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POP MUSIC : Rediscovering the Beatles (Sort of) : Power Pop bands put their spin on '60s sound, but their acquaintance with the Fab Four is secondhand and backward

August 18, 1991|CHRIS WILLMAN | Chris Willman is a frequent contributor to Calendar. and

Like the character in the old Steely Dan song who has to tell his younger lover, "Hey, 19, that's 'Retha Franklin," one invariably feels one's age explaining to teen-agers and even some young adults that "Yesterday" wasn't always elevator music, and that Ringo Starr was in a rock band before he landed that gig playing the miniature train conductor on a Saturday morning kids' show.

While the Beatles' virtues are lavishly admired by musicians old enough to know, the fabbest of foursomes had become a sadly under-emulated presence by the early '90s--judging from the evidence on every modern radio format.

But a slight turning of the tide is evident.

There's an emerging new wave of rambunctious Power Pop bands that recall the days when moptops were geniuses, songs were around three minutes long and a great hook--a catchy melodic phrase that "hooks" the listener--was godhead.

Though not ground-breaking, these up-and-coming outfits put their own spin on '60s- and '70s-inspired pop, and in the best instances combine a mature or sophisticated lyrical sense with the frothy charge of a good, unpretentious melody.

And at a time when traditional pop artistry seems to have fallen mostly into the hands of a mellowing older generation, some of these talented new bands are virtual prodigies, too young to really remember the Beatles, who inspired this sound.

Take the average ages of the triumvirate at the spearhead of this not-quite-a-movement:

* The Posies, from Seattle: 22.

* Jellyfish, from San Francisco: 22.

* Redd Kross, from L.A.: 25.

Among the other young bands that might fall under the loose banner of Power Pop are such disparate but uniformly tuneful groups as Material Issue, the La's, Too Much Joy, the Rembrandts, the Cavedogs and the Williams Brothers--joining elder statesmen still on the scene like Crowded House, Marshall Crenshaw and Chris Stamey & Peter Holsapple.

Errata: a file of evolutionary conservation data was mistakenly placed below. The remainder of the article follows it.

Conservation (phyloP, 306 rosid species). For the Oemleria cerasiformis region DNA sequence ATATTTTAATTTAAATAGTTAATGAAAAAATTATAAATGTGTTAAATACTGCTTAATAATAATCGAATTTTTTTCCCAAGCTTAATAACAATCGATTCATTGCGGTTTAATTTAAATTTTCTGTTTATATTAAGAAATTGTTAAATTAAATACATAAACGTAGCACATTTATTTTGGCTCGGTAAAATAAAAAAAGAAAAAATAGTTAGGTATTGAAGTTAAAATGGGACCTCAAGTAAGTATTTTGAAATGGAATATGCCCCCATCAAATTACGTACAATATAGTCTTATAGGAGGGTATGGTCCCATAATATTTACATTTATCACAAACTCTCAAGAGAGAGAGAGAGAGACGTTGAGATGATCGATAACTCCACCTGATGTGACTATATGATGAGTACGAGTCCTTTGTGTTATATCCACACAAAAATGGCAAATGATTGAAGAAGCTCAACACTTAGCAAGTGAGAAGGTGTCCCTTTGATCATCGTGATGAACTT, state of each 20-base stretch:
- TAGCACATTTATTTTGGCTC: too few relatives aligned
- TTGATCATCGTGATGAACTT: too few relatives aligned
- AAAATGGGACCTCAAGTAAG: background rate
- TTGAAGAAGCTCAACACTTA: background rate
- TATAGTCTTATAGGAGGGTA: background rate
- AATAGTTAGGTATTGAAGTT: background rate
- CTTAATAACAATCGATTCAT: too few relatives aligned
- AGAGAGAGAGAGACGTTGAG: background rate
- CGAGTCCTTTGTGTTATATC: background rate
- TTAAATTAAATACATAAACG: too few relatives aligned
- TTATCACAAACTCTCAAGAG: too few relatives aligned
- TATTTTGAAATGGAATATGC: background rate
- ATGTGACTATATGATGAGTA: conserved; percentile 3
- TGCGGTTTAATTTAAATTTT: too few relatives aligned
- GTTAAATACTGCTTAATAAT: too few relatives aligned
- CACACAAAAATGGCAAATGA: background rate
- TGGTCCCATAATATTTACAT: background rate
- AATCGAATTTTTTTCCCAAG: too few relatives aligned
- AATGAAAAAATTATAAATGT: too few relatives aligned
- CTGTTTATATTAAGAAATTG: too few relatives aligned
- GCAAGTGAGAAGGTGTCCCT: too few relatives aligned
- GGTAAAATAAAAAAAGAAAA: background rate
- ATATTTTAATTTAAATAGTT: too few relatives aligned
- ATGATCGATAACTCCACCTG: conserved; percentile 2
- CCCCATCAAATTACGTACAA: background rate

Material Issue's Ted Ansani--yes, he's also in his early 20s--confesses: "I knew who the Beatles were but didn't get into them till I was older. They were a band that my parents liked, so it wasn't cool."

"I can't figure out why we're so attracted to certain eras of music, because we're not old enough to have been around when all those records came out," says Jonathan Auer, the 21-year-old co-leader of the Posies. "I guess what it comes down to is we're in love with songs .

"Twenty years ago, what was the Top 40 then is what you still listen to now, basically. But the current Top 40 is something that in 20 years I'm not gonna even remember, much less listen to. I can't figure out what's happened to music."

Just how influential was the British Invasion on a generation of musicians being born about the time the four bickering Beatles were playing their last rooftop concert?

Very influential.

But not always directly.

"I was much more influenced by ELO and Cheap Trick," says Jellyfish's Andy Sturmer. "After a while I heard a Beatles album and thought, 'Wow, what's up here with these guys?' I kinda went about it backwards."

Adds fellow 'Fish member Chris Manning: "The first time I heard 'Dear Prudence' was the Siouxsie & the Banshees version. I thought it was a great song, had no idea it was by the Beatles."

Concurs Auer: "We're a little too young to be affected by (the Beatles' albums) on a firsthand basis. A lot of our '60s-ish-ness is actually early-'80s-ish-ness, a pop sensibility that came from listening to Squeeze and XTC, who all went through their phases of (Beatles emulation). You know Elvis Costello's 'Party Girl'? That has the classic 'Abbey Road'-type ending on it. That's kind of how we discovered a lot of the older stuff."

That the catchy ingredients once standard issue in rock are now looked upon as potentially off-putting novelties strikes Power Pop practitioners as ironic.

"There's a lot of traditionalism in what we do," asserts Sturmer. "For it to be looked at as foreign or 'alternative' or just a small little sect of what's going on today is beyond me."

The record industry's not sure whether there's a market for this sound again, but almost every major label has signed at least one of the new Power Pop outfits.

The first gantlet for these bands and record companies to pass through is the nation's radio programmers.

Can Power Pop find its place amid all the fragmented formats?

The Posies' "Dear 23" and Jellyfish's "Bellybutton" are in every way remarkably assured albums for acts of any age, let alone such relative youngsters.

But despite their seemingly commercial sound, there's no real niche in radio right now for acts with these virtues. If they're considered generally too odd or undanceable by Top 40 standards, they're often regarded as not nearly weird or edgy enough for college and alternative radio, landing them in commercial limbo.

Is this "new" old sound better aimed at the teen Nelson crowd or the more sophis ticated, collegiate R.E.M. audience?

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